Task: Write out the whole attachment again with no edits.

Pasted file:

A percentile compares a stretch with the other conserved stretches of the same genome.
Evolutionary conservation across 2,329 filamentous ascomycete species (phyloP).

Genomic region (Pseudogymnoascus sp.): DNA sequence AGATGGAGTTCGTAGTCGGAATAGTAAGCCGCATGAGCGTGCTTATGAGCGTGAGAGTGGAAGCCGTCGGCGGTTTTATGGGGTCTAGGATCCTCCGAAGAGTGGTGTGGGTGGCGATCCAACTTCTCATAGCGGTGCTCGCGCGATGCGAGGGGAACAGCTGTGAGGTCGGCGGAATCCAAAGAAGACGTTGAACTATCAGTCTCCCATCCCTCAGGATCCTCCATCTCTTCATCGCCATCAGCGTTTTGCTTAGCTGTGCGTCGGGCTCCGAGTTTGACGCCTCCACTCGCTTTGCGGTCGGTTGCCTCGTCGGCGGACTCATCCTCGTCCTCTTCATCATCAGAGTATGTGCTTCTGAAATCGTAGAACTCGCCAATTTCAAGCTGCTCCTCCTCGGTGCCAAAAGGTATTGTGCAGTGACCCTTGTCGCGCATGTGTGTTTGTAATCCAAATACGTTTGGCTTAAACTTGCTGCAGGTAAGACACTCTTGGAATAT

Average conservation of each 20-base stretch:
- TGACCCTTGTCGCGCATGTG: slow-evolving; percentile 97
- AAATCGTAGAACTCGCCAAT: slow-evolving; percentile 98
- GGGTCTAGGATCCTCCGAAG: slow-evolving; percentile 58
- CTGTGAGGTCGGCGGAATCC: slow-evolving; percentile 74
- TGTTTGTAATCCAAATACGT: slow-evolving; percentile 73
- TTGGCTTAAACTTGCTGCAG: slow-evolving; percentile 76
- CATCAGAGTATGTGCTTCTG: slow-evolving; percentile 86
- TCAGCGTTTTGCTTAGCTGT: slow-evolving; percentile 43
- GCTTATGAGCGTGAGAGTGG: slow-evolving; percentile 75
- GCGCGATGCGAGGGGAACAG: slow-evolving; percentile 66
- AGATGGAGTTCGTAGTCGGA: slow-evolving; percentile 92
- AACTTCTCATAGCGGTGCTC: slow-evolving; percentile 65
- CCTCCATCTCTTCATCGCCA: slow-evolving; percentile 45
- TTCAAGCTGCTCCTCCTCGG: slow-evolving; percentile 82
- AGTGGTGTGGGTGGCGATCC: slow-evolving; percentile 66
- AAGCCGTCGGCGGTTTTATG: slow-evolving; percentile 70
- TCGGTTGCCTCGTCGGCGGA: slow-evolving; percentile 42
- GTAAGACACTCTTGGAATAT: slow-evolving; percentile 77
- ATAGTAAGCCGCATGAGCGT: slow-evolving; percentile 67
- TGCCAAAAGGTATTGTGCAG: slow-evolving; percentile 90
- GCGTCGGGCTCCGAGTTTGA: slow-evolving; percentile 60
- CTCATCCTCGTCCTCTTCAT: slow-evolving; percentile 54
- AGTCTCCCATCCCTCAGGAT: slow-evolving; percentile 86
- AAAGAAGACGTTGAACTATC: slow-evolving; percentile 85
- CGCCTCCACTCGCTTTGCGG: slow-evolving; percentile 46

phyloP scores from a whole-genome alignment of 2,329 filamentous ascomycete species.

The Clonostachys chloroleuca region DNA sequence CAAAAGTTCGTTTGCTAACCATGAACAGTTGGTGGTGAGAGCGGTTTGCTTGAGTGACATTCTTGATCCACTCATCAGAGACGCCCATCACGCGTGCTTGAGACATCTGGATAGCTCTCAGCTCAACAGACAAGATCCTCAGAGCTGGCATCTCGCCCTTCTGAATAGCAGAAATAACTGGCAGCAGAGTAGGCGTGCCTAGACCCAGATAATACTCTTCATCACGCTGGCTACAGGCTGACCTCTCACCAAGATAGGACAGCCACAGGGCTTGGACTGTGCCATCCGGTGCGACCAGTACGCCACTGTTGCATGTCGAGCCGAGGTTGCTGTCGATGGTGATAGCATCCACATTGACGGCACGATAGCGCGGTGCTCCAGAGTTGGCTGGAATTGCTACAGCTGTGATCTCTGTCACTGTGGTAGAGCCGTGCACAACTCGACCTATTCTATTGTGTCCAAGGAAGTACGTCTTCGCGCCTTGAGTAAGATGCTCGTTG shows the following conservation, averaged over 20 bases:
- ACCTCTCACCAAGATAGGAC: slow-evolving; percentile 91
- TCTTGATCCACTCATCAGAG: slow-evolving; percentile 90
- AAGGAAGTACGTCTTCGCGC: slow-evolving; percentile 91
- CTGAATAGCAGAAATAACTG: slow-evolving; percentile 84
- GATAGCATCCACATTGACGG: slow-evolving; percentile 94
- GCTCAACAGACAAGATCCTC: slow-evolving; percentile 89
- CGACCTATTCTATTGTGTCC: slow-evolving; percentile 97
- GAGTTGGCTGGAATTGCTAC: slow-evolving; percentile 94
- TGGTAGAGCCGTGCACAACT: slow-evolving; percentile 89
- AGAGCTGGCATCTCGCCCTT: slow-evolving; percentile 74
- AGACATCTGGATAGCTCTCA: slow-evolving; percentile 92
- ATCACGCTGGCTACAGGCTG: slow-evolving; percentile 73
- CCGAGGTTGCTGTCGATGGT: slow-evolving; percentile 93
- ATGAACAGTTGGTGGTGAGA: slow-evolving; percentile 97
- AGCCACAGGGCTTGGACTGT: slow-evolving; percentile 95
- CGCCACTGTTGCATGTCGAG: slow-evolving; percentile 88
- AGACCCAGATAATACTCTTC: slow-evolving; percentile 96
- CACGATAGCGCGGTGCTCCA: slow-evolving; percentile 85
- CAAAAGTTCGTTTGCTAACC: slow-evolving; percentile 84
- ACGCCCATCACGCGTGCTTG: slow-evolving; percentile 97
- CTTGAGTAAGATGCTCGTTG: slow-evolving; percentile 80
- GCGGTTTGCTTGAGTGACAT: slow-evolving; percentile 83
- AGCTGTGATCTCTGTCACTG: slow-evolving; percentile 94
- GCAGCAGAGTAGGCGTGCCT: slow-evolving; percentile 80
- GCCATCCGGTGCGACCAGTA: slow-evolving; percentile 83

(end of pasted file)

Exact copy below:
A percentile compares a stretch with the other conserved stretches of the same genome.
Evolutionary conservation across 2,329 filamentous ascomycete species (phyloP).

Genomic region (Pseudogymnoascus sp.): DNA sequence AGATGGAGTTCGTAGTCGGAATAGTAAGCCGCATGAGCGTGCTTATGAGCGTGAGAGTGGAAGCCGTCGGCGGTTTTATGGGGTCTAGGATCCTCCGAAGAGTGGTGTGGGTGGCGATCCAACTTCTCATAGCGGTGCTCGCGCGATGCGAGGGGAACAGCTGTGAGGTCGGCGGAATCCAAAGAAGACGTTGAACTATCAGTCTCCCATCCCTCAGGATCCTCCATCTCTTCATCGCCATCAGCGTTTTGCTTAGCTGTGCGTCGGGCTCCGAGTTTGACGCCTCCACTCGCTTTGCGGTCGGTTGCCTCGTCGGCGGACTCATCCTCGTCCTCTTCATCATCAGAGTATGTGCTTCTGAAATCGTAGAACTCGCCAATTTCAAGCTGCTCCTCCTCGGTGCCAAAAGGTATTGTGCAGTGACCCTTGTCGCGCATGTGTGTTTGTAATCCAAATACGTTTGGCTTAAACTTGCTGCAGGTAAGACACTCTTGGAATAT

Average conservation of each 20-base stretch:
- TGACCCTTGTCGCGCATGTG: slow-evolving; percentile 97
- AAATCGTAGAACTCGCCAAT: slow-evolving; percentile 98
- GGGTCTAGGATCCTCCGAAG: slow-evolving; percentile 58
- CTGTGAGGTCGGCGGAATCC: slow-evolving; percentile 74
- TGTTTGTAATCCAAATACGT: slow-evolving; percentile 73
- TTGGCTTAAACTTGCTGCAG: slow-evolving; percentile 76
- CATCAGAGTATGTGCTTCTG: slow-evolving; percentile 86
- TCAGCGTTTTGCTTAGCTGT: slow-evolving; percentile 43
- GCTTATGAGCGTGAGAGTGG: slow-evolving; percentile 75
- GCGCGATGCGAGGGGAACAG: slow-evolving; percentile 66
- AGATGGAGTTCGTAGTCGGA: slow-evolving; percentile 92
- AACTTCTCATAGCGGTGCTC: slow-evolving; percentile 65
- CCTCCATCTCTTCATCGCCA: slow-evolving; percentile 45
- TTCAAGCTGCTCCTCCTCGG: slow-evolving; percentile 82
- AGTGGTGTGGGTGGCGATCC: slow-evolving; percentile 66
- AAGCCGTCGGCGGTTTTATG: slow-evolving; percentile 70
- TCGGTTGCCTCGTCGGCGGA: slow-evolving; percentile 42
- GTAAGACACTCTTGGAATAT: slow-evolving; percentile 77
- ATAGTAAGCCGCATGAGCGT: slow-evolving; percentile 67
- TGCCAAAAGGTATTGTGCAG: slow-evolving; percentile 90
- GCGTCGGGCTCCGAGTTTGA: slow-evolving; percentile 60
- CTCATCCTCGTCCTCTTCAT: slow-evolving; percentile 54
- AGTCTCCCATCCCTCAGGAT: slow-evolving; percentile 86
- AAAGAAGACGTTGAACTATC: slow-evolving; percentile 85
- CGCCTCCACTCGCTTTGCGG: slow-evolving; percentile 46

phyloP scores from a whole-genome alignment of 2,329 filamentous ascomycete species.

The Clonostachys chloroleuca region DNA sequence CAAAAGTTCGTTTGCTAACCATGAACAGTTGGTGGTGAGAGCGGTTTGCTTGAGTGACATTCTTGATCCACTCATCAGAGACGCCCATCACGCGTGCTTGAGACATCTGGATAGCTCTCAGCTCAACAGACAAGATCCTCAGAGCTGGCATCTCGCCCTTCTGAATAGCAGAAATAACTGGCAGCAGAGTAGGCGTGCCTAGACCCAGATAATACTCTTCATCACGCTGGCTACAGGCTGACCTCTCACCAAGATAGGACAGCCACAGGGCTTGGACTGTGCCATCCGGTGCGACCAGTACGCCACTGTTGCATGTCGAGCCGAGGTTGCTGTCGATGGTGATAGCATCCACATTGACGGCACGATAGCGCGGTGCTCCAGAGTTGGCTGGAATTGCTACAGCTGTGATCTCTGTCACTGTGGTAGAGCCGTGCACAACTCGACCTATTCTATTGTGTCCAAGGAAGTACGTCTTCGCGCCTTGAGTAAGATGCTCGTTG shows the following conservation, averaged over 20 bases:
- ACCTCTCACCAAGATAGGAC: slow-evolving; percentile 91
- TCTTGATCCACTCATCAGAG: slow-evolving; percentile 90
- AAGGAAGTACGTCTTCGCGC: slow-evolving; percentile 91
- CTGAATAGCAGAAATAACTG: slow-evolving; percentile 84
- GATAGCATCCACATTGACGG: slow-evolving; percentile 94
- GCTCAACAGACAAGATCCTC: slow-evolving; percentile 89
- CGACCTATTCTATTGTGTCC: slow-evolving; percentile 97
- GAGTTGGCTGGAATTGCTAC: slow-evolving; percentile 94
- TGGTAGAGCCGTGCACAACT: slow-evolving; percentile 89
- AGAGCTGGCATCTCGCCCTT: slow-evolving; percentile 74
- AGACATCTGGATAGCTCTCA: slow-evolving; percentile 92
- ATCACGCTGGCTACAGGCTG: slow-evolving; percentile 73
- CCGAGGTTGCTGTCGATGGT: slow-evolving; percentile 93
- ATGAACAGTTGGTGGTGAGA: slow-evolving; percentile 97
- AGCCACAGGGCTTGGACTGT: slow-evolving; percentile 95
- CGCCACTGTTGCATGTCGAG: slow-evolving; percentile 88
- AGACCCAGATAATACTCTTC: slow-evolving; percentile 96
- CACGATAGCGCGGTGCTCCA: slow-evolving; percentile 85
- CAAAAGTTCGTTTGCTAACC: slow-evolving; percentile 84
- ACGCCCATCACGCGTGCTTG: slow-evolving; percentile 97
- CTTGAGTAAGATGCTCGTTG: slow-evolving; percentile 80
- GCGGTTTGCTTGAGTGACAT: slow-evolving; percentile 83
- AGCTGTGATCTCTGTCACTG: slow-evolving; percentile 94
- GCAGCAGAGTAGGCGTGCCT: slow-evolving; percentile 80
- GCCATCCGGTGCGACCAGTA: slow-evolving; percentile 83